Table 1

Spheres of operation and intervention components of the CMR initiative

Intervention components
(% perceived effort)
Component functionsAdaptations
Accessibility of evidence base (16.7)
 Summaries for clinicians
To provide condensed and easily accessible information from STOPP relevant to local patient populationsWritten summaries of STOPP evidence and potentially inappropriate prescriptions list66 remained consistent across sites however they were adapted over time to reflect updated evidence base92
 Portable aide-memoires
To remind and prompt clinicians (particularly junior doctors/pharmacists) to look at high-risk medication and symptom presentationsPocket-sized laminated cards were developed and this remained consistent across sites but adapted to reflect updated evidence base.92 Each site devised local processes for obtaining and distributing cards to staff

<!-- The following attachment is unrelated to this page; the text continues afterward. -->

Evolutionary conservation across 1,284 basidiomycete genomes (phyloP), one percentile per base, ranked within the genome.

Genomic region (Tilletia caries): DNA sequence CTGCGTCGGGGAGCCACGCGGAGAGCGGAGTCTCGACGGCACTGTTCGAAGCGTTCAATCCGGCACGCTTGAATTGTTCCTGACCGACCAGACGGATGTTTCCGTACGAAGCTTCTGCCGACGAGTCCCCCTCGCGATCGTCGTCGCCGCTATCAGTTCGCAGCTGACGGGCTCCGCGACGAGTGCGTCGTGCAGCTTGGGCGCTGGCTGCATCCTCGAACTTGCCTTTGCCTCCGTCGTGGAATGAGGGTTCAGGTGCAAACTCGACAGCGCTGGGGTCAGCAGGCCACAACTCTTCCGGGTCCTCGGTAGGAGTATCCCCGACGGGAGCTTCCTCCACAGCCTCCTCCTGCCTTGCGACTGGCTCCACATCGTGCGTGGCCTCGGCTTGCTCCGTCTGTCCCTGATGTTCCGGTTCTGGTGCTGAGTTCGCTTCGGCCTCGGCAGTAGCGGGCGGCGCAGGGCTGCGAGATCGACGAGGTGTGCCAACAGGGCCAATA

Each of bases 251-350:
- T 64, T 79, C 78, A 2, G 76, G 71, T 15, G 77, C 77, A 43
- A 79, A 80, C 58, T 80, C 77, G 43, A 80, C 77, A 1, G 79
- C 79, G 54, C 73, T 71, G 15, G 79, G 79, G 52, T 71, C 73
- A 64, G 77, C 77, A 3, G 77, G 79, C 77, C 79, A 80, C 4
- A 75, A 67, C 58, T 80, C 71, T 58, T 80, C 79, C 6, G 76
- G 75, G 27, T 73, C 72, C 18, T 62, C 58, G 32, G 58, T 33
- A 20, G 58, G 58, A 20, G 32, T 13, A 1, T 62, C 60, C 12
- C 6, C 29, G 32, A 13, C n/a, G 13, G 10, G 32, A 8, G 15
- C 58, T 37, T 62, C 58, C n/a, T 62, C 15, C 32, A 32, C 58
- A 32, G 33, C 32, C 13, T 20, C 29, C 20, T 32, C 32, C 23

Education materials
To increase clinician (doctor, pharmacist) knowledge, skills and confidence in conducting a comprehensive medication reviewAdapted over time to reflect updated evidence base and initiative learning.64 67 93 94 Adapted between sites to fit with existing materials and courses, teaching style preferences and target audience
Process of enactment (24.6)
 Patient identification
To identify and target individuals and groups who may be at increased risk, prioritising available resourcesAdapted in response to patient demographics/acuity and local resource availability and constraints. Adapted to existing local processes to flag patients for comprehensive medication review
 Taking individual patient medication history